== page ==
EAGLE FORUM ALASKA TEMPLATE Eagle Forum Alaska: Testimony for HB353, Public Library Porn Filters

Tuesday, April 01, 2008

Testimony for HB353, Public Library Porn Filters

The following testimony was given by Debbie Joslin, President of Eagle Forum Alaska to the House Finance Committee, Alaska State Legislature, on Tuesday, April 1, 2008:

My name is Debbie Joslin, I am President, of EFA, a pro-family group with over 1,000 members, and I live in Delta Junction. I am here to support passing HB353 with an amendment to restore the original language of the bill prior to the amendment of 3-25.

First and foremost, my concern is for our children. Allowing our public libraries to become the go-to place for those wishing to view porn, at best puts a thin shellac over a very sleazy industry – the porn industry.

Purveyors of porn specialize in trying to lure our children into their sordid sites and as a parent I want to know that my children are safe when they log onto a public library computer. Children don’t always have the best judgment and we guard them from the sinister motives of online dangers at home but we want porn filters installed in our public library computers. Even when our children don’t mean to go to a porn site, there are those who specialize in childish misspellings to trap our children. Another component to consider where our children are concerned is that the adult who may be viewing porn at the library could be alternately looking at the screen and then at our children, not something this mother of three girls relishes.

Librarians and others have testified that they can police the use of computers without filters, or even better than filters. I don’t think library patrons would be comfortable having the librarian look over their shoulder constantly and I really don’t think they have the time or the logistics to make monitoring by library employees feasible.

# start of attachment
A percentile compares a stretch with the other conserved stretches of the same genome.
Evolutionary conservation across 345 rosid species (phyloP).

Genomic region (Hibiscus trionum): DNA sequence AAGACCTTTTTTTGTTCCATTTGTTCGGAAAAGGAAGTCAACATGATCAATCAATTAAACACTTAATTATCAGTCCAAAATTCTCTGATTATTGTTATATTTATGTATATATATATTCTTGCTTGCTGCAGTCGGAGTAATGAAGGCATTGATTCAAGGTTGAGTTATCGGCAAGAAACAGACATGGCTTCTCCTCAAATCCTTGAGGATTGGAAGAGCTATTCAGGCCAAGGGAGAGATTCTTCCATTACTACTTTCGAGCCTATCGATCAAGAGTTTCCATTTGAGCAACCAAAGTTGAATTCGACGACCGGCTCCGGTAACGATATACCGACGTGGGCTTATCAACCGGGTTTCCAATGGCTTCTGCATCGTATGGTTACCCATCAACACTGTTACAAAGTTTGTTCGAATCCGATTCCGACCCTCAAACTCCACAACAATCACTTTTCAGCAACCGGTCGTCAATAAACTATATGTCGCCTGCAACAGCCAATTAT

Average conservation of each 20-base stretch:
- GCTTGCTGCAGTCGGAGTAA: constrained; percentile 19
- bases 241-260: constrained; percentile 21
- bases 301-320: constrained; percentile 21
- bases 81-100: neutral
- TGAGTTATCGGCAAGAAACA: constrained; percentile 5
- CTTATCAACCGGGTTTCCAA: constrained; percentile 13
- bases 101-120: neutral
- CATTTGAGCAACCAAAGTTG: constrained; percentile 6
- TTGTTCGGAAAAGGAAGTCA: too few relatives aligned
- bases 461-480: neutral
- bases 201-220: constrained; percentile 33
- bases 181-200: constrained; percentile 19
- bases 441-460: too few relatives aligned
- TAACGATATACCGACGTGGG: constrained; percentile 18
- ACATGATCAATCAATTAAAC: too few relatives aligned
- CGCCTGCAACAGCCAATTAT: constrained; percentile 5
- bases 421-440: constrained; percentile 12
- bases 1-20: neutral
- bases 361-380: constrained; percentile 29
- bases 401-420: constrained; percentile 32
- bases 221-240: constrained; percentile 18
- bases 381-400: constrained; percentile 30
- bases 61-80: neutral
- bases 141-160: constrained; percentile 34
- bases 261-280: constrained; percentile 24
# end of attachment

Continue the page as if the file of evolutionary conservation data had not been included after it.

Not only that, but the American Library Association has spent millions of dollars fighting porn filters at the national level. They are on record as saying that porn filters are an infringement on first amendment rights. On their website they stated “The ALA today expressed disappointment in today’s very narrow decision (6-3) from the US Supreme Court upholding the Children’s Internet Protection Act.” After a statement like that, do we really want them to tell us, “Honest, you can trust us to monitor these computers ourselves?”

As far as the cost for filters goes, 60% of the state’s libraries already use porn filters, somehow they were able to afford the cost. Certainly the other 40% can.

Filters are used successfully in many places. Many employers use filters, including the state of Alaska. We need to decide what kind of places we want our libraries to become. A safe place where people of all ages can get information or a good book or do we want them to become places where those wishing to view hard porn or even child pornography can come knowing that their sordid trail leads not to a computer registered to their name but to a public computer. This is not an issue of free speech; patrons can easily ask the librarian to turn off the filter if they wish.

Monitoring by librarians is not enough. HB353 needs to be restored to the original language to require filters to be put in place and passed immediately.

1 Comments:

At April 02, 2008 9:08 AM, Blogger SafeLibraries.org said...

I have been collecting links to resources on HB353 that I just hyperlinked.

Generally, you may be interested in my page on State & City CIPA Laws.

 

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